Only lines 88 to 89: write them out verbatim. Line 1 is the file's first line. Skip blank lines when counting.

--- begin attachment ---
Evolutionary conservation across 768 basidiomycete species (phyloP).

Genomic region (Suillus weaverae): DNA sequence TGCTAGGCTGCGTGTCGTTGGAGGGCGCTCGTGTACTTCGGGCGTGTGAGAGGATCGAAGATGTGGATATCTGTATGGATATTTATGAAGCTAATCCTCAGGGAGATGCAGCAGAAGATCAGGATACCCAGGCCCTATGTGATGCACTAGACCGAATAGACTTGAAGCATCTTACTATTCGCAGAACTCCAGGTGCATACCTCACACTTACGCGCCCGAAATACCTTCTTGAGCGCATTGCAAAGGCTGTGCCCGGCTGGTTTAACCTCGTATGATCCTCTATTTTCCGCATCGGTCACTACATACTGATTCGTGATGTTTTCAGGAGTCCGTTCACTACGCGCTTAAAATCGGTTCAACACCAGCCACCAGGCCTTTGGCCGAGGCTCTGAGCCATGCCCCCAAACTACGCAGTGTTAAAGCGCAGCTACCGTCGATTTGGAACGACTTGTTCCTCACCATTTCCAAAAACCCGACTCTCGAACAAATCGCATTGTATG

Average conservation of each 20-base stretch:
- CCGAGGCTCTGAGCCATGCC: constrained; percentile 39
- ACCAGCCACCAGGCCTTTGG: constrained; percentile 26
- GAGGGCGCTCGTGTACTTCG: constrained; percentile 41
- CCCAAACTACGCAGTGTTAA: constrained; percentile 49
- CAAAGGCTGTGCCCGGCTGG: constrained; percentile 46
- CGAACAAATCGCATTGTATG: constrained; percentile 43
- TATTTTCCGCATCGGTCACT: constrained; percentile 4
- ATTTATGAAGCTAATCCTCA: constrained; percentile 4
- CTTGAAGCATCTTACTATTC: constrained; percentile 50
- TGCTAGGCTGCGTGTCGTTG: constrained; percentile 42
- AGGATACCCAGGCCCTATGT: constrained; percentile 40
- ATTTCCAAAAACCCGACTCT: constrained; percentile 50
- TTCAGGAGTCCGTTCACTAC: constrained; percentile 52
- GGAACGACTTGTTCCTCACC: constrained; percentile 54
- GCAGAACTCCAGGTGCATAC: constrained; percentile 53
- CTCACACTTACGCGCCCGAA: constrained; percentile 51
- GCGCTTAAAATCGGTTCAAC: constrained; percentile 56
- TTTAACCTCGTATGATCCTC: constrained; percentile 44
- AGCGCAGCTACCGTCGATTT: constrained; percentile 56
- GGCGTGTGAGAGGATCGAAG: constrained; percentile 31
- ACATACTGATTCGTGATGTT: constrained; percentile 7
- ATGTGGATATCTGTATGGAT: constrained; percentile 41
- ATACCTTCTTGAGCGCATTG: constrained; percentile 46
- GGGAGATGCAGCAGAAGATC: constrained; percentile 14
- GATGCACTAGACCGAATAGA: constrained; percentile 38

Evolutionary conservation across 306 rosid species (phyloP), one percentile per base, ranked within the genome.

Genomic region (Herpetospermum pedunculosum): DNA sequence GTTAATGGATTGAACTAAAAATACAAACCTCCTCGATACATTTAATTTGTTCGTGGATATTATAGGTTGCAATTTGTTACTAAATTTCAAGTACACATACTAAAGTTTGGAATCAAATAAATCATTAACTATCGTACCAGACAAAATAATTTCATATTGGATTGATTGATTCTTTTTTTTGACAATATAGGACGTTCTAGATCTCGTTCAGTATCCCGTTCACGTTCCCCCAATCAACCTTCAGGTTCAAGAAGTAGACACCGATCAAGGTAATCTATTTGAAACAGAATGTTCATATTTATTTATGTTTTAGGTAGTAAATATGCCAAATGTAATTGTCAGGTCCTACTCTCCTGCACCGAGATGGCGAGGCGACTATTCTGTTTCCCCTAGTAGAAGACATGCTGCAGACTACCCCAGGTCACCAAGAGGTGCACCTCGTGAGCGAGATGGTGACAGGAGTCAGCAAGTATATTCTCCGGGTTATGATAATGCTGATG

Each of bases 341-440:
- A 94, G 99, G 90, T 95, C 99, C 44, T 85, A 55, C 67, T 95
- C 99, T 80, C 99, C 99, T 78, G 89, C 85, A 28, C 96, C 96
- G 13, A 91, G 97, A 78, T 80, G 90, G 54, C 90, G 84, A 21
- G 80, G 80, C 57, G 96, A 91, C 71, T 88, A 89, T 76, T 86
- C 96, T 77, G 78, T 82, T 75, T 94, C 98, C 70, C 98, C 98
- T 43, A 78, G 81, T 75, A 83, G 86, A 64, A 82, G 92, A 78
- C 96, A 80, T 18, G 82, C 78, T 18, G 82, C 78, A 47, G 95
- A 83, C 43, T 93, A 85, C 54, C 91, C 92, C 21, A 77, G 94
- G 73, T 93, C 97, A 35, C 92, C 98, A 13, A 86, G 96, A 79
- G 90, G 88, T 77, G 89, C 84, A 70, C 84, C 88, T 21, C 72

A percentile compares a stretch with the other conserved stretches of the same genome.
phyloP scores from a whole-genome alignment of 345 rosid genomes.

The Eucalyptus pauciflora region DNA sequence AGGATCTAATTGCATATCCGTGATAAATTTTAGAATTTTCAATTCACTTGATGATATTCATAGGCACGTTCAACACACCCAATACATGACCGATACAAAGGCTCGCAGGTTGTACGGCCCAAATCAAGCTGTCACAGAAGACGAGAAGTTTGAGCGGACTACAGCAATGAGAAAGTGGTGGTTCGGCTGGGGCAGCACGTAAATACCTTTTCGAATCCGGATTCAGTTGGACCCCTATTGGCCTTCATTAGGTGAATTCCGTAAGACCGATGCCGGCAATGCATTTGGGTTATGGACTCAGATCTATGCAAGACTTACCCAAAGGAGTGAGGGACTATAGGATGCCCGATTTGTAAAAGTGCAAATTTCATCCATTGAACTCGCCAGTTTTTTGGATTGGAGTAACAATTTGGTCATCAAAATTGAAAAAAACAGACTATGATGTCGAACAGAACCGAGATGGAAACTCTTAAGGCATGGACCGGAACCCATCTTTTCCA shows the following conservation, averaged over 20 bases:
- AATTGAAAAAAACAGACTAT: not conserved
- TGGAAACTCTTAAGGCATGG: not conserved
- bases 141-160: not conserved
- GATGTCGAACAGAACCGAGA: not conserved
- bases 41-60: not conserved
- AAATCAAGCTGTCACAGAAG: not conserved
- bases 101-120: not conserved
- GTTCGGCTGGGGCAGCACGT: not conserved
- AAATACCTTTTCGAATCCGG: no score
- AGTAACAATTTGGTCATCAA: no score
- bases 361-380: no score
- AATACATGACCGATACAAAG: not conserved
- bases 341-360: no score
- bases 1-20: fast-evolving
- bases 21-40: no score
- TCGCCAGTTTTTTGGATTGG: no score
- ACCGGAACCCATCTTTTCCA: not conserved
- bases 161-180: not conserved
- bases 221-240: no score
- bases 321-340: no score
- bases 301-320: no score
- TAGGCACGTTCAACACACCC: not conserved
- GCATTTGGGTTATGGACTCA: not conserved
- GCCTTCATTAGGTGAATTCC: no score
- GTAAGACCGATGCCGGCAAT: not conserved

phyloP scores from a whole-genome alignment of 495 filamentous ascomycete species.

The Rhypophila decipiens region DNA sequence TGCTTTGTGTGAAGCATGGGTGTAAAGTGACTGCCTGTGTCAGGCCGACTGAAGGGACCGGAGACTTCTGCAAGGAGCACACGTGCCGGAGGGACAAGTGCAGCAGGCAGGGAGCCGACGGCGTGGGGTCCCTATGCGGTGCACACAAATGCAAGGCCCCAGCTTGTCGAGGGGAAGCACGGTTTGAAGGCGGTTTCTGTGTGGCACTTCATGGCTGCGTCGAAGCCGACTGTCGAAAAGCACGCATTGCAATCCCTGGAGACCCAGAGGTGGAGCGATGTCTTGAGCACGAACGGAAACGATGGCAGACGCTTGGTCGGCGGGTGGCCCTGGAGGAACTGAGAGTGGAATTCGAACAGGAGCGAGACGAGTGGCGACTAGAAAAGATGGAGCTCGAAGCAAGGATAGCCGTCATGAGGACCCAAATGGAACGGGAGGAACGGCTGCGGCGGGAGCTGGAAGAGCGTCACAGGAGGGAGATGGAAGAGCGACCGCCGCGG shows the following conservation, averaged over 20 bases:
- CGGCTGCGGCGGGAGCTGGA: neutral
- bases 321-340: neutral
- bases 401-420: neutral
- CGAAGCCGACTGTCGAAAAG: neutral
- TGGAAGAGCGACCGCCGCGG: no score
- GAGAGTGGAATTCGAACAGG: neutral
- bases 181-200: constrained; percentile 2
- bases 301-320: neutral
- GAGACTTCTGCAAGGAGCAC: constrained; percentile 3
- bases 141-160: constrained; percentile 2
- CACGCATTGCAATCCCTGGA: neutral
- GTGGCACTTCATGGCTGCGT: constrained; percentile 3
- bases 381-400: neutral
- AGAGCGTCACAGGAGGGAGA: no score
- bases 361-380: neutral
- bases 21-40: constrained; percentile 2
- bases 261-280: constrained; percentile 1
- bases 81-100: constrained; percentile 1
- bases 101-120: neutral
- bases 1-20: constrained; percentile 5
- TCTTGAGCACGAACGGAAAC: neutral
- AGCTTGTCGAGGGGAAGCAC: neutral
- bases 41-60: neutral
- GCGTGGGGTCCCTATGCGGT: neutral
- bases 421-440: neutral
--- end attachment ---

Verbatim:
- bases 261-280: constrained; percentile 1
- bases 81-100: constrained; percentile 1